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REVIEW: “Biggie & Tupac” Makes for Ideal Broomfield Fare

REVIEW: "Biggie & Tupac" Makes for Ideal Broomfield Fare

REVIEW: "Biggie & Tupac" Makes for Ideal Broomfield Fare

by Andy Bailey

[EDITOR’S NOTE: : This review originally ran in January 2002 as part of indieWIRE’s Sundance 2002 coverage. Lions Gate releases the film on Friday.]

In “Biggie & Tupac,” scandal-mongering documentarian Nick Broomfield drains more pop cultural pus from a subject that sits nicely alongside the feisty Brit’s growing canon of trashy exposés on female serial killers, Hollywood madams, volatile grunge couples and high-priced dominatrixes. Broomfield has made a career of trailing after assorted scumbags while providing a wry, often bemused running commentary on the dubious nature of his work. He’s equally fascinated and repulsed by his larger- or lower-than-life subjects, and he’ll drag his camera anywhere, especially if it means a slammed door in his face.

The film examines the murders of Tupac Shakur and Christopher Wallace, a.k.a. Biggie Smalls, two childhood friends-turned-rap superstars whose falling-out sparked a notorious cross-coastal feud that resulted in both performers’ deaths in 1996 and 1997, respectively. There are various theories floating around about who killed the two men–no one has been convicted of either crime–and Broomfield does his typical slapdash job of rounding up the usual suspects. Loose ends and false leads are a hallmark of Broomfield’s work, and this film is no different. It’s the dead ends that make his documentaries so riveting.

After a quick résumé of Tupac and Biggie’s simultaneous ascents to stardom, Broomfield goes straight for the punch. He tracks down former police detective Leonard Poole, who believes that both men were murdered by two rogue L.A.P.D. cops hired by Death Row Records honcho Suge Knight, who reportedly has reasons for wanting both men dead. (Shakur had supposedly threatened to leave Death Row with some unreleased tracks, and Smalls was signed by Knight’s cross-coast rival Sean “Puffy” Combs, who was rumored to have ordered a hit on one of Knight’s Atlanta cohorts.)

Then it’s off to New York, where Broomfield drops in on Violetta Wallace, Biggie’s saintly mother who, after politely suggesting that Broomfield adopt a more “ingratiating” attitude toward his subjects, fixes the director some chicken soup. So much for emotional distance.

Broomfield has become familiar for his laconic accent and his bemused, off-the-cuff interviewing technique and his willingness to point his camera almost anywhere, even if it’s clear he’s scared shitless. This film is no different; it has enough awkward moments to qualify it as another triumph in faux-guerrilla reportage. The director is as much the star of his own documentaries as the sordid sleazeballs he visits in housing projects and dingy office parks, and his running commentary is often stinging and hilarious. (“I never realized how many more meals we’d have to eat at Denny’s before we got Poole’s testimony,” Broomfield quips early on in the film.)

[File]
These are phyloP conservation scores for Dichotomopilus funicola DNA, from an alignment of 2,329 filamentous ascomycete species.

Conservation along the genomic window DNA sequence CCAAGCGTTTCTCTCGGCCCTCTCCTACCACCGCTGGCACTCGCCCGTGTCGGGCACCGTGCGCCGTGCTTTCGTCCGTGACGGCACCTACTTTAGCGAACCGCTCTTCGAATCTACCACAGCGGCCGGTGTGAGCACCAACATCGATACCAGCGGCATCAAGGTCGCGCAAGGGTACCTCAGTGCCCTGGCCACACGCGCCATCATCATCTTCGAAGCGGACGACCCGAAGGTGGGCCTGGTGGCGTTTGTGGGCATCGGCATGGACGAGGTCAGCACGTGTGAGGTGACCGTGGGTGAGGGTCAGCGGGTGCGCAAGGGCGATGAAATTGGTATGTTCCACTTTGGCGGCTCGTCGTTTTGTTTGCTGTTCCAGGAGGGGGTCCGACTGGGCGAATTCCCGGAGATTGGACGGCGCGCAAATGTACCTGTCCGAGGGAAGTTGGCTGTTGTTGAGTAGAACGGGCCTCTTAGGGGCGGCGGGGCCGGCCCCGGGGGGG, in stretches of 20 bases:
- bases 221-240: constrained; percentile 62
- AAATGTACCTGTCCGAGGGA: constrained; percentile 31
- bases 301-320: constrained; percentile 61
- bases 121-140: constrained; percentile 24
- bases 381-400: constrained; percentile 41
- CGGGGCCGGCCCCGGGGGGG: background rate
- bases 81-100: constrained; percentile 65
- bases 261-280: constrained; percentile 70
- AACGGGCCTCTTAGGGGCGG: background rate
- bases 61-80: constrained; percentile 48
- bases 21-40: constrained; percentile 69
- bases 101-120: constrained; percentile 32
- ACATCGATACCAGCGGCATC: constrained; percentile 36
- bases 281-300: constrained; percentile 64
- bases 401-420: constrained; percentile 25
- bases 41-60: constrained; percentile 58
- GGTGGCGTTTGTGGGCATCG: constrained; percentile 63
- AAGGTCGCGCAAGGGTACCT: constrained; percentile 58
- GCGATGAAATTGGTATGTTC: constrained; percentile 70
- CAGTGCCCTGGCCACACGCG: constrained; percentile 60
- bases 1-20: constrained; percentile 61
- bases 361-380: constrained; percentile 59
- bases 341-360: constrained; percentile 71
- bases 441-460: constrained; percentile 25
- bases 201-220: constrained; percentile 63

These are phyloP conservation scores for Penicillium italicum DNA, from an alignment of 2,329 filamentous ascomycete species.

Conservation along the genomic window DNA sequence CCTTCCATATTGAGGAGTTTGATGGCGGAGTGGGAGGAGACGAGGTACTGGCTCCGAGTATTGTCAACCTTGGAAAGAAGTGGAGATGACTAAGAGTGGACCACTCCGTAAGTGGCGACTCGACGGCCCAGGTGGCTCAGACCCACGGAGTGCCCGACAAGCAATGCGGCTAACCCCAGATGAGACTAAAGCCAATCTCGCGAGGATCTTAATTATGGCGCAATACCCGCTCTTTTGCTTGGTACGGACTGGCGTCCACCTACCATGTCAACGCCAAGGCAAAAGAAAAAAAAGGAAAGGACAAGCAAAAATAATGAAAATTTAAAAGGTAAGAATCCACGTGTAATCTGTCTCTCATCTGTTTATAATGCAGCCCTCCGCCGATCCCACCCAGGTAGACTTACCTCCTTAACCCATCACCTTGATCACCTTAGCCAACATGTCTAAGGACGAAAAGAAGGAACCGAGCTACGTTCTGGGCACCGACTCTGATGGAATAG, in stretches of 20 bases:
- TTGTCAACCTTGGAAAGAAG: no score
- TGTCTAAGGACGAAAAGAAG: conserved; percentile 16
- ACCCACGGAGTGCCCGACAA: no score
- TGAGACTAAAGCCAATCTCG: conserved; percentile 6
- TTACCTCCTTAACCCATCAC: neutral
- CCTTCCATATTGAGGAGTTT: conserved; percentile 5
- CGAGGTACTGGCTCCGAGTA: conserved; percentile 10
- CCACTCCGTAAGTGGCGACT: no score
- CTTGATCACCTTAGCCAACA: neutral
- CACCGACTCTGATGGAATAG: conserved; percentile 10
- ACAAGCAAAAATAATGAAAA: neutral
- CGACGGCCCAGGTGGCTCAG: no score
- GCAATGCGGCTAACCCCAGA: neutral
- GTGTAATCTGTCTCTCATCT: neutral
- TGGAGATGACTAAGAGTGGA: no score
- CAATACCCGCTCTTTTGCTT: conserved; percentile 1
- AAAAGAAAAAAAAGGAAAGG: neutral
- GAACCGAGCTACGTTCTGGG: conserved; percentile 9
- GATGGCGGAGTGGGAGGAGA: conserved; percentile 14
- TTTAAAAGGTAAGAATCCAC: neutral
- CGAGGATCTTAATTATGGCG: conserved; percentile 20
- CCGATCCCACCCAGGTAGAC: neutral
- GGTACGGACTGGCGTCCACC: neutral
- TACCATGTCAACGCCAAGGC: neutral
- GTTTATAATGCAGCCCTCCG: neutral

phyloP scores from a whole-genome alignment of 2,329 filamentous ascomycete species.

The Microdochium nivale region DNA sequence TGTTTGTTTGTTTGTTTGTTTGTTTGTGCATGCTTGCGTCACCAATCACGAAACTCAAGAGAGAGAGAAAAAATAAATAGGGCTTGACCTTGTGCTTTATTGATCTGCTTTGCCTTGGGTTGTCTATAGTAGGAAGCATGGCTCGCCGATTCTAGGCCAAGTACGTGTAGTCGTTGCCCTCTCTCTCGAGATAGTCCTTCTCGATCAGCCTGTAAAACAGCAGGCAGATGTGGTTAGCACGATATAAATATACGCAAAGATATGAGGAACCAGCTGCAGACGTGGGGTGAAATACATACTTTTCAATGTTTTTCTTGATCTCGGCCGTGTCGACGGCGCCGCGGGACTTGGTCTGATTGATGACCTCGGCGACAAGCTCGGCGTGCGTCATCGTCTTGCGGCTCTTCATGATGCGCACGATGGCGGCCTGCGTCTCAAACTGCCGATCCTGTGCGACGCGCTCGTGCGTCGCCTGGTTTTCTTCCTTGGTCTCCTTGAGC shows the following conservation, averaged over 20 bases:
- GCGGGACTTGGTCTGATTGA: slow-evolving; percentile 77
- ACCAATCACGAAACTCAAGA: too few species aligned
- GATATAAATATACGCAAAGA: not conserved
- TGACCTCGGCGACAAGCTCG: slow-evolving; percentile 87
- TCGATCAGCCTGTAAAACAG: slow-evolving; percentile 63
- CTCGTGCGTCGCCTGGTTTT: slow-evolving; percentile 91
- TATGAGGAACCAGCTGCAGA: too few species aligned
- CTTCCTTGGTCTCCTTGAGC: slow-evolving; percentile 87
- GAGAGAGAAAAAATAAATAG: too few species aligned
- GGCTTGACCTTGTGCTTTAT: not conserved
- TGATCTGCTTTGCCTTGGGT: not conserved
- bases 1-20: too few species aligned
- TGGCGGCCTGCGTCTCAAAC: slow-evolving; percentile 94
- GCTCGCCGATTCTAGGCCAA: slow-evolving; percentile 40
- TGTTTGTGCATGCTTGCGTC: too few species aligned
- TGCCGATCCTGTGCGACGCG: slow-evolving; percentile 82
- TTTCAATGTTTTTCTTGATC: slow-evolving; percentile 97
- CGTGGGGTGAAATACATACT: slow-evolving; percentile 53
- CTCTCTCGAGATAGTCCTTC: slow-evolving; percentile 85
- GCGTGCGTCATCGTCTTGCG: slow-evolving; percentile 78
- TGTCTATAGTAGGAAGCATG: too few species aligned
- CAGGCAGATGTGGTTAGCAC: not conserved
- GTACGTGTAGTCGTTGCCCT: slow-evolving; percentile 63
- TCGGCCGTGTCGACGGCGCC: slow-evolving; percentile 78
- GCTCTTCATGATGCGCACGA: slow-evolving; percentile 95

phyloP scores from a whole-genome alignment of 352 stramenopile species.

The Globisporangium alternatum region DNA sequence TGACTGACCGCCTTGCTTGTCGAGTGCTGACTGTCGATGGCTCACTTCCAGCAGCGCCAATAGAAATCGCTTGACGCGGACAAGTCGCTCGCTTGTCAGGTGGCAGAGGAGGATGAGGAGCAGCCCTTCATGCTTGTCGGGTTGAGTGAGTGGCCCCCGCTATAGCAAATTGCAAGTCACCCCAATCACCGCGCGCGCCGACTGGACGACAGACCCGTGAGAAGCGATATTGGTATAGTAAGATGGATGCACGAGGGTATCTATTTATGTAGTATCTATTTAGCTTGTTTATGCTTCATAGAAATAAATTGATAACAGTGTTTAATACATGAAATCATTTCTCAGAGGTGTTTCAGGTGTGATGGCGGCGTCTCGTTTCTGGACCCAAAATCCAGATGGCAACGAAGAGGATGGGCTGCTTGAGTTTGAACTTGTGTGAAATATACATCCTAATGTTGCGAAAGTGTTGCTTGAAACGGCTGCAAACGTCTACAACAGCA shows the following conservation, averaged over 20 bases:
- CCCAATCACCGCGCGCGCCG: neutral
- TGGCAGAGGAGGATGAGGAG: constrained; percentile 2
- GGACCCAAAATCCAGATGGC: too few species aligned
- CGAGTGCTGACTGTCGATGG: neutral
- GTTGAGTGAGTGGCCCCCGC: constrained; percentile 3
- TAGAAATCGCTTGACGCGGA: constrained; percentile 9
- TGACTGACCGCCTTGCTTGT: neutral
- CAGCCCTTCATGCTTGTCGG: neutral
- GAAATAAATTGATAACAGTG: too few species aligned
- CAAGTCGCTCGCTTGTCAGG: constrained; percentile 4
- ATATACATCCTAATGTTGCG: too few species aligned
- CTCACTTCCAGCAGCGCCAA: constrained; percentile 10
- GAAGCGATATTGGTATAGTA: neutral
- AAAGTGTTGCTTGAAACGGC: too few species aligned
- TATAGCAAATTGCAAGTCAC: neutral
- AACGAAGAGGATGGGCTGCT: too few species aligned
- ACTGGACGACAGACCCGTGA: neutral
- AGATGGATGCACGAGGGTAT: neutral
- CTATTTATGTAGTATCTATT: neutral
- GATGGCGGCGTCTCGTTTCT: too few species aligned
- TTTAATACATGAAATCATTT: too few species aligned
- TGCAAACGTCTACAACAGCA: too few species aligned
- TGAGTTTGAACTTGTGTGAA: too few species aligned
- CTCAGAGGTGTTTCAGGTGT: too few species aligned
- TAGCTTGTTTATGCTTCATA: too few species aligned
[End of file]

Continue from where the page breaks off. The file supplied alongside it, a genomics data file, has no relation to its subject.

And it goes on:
Broomfield’s weakness as a documentarian lies in his preference for going to the fringes for information rather than straight to the top. Not once in “Biggie & Tupac” does he attempt to interview high-placed officials in the L.A.P.D. or the F.B.I.; he’d rather talk to rogue cops thrown off the force or former F.B.I. agents who might have been present at a Vibe Magazine awards show in Los Angeles where Biggie had made an appearance hours before his shooting death.

A high point in the film comes about halfway through, when Broomfield presents the theory that the F.B.I. may have organized the hits on Biggie and Tupac in an effort to create dissent within the hip-hop community. This is a fascinating claim that Broomfield pursues as far as he possibly can, and as a result “Biggie & Tupac” is the most bold and thorough work in the director’s filmography.

Broomfield’s trump card comes in the form of a late-hour interview with Suge Knight, which encapsulates the filmmaker’s distinct brand of queasy intrepidness. With the help of a prison warden, Broomfield and his visibly terrified cameraman (who keeps filming the sky, afraid to point the camera at the bulky, cigar chomping Knight) have a brief prison-yard encounter with the much-feared Knight, who naturally refuses to talk on camera about his role in the Shakur and Smalls killings, opting instead to make a plea “for the children.” Broomfield films it anyway, and Knight looks like a buffoon. Broomfield and his cameraman make fools of themselves as well, but you can’t turn your eyes away and balk even if you wanted to.

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